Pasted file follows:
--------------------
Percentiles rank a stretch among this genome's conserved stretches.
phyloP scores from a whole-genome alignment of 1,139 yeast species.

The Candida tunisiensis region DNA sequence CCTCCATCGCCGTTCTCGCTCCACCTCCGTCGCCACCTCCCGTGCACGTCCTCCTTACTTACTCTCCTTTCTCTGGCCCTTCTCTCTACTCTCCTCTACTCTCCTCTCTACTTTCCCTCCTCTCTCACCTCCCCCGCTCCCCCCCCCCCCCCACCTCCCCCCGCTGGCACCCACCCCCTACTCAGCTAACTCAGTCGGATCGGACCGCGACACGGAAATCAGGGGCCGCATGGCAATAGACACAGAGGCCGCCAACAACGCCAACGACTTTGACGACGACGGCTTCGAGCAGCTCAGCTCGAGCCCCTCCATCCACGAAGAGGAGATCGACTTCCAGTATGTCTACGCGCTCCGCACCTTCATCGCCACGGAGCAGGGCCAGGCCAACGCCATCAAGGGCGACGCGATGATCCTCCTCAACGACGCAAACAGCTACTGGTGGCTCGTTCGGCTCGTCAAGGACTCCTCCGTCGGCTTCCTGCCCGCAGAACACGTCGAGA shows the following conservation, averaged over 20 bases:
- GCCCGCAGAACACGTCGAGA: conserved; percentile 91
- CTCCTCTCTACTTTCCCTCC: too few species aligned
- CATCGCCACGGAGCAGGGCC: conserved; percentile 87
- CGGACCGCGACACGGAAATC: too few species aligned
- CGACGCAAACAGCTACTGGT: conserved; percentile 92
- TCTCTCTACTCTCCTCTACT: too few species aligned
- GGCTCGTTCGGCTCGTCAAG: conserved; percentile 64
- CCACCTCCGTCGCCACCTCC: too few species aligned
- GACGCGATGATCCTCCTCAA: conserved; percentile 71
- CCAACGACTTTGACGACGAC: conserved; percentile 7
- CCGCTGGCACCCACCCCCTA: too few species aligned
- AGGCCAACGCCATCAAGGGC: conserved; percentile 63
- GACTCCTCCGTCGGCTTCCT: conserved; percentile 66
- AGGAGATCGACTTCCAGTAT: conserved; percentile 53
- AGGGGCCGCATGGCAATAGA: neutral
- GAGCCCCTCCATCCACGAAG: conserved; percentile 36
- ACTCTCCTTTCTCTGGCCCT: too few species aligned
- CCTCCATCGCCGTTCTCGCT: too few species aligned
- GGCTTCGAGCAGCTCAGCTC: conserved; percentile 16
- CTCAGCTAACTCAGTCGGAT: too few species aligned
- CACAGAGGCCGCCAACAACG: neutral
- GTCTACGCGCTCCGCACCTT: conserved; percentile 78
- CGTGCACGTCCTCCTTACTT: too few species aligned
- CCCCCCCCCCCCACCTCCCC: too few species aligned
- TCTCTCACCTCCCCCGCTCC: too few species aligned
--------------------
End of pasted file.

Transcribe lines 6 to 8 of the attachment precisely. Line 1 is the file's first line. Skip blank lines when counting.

- CATCGCCACGGAGCAGGGCC: conserved; percentile 87
- CGGACCGCGACACGGAAATC: too few species aligned
- CGACGCAAACAGCTACTGGT: conserved; percentile 92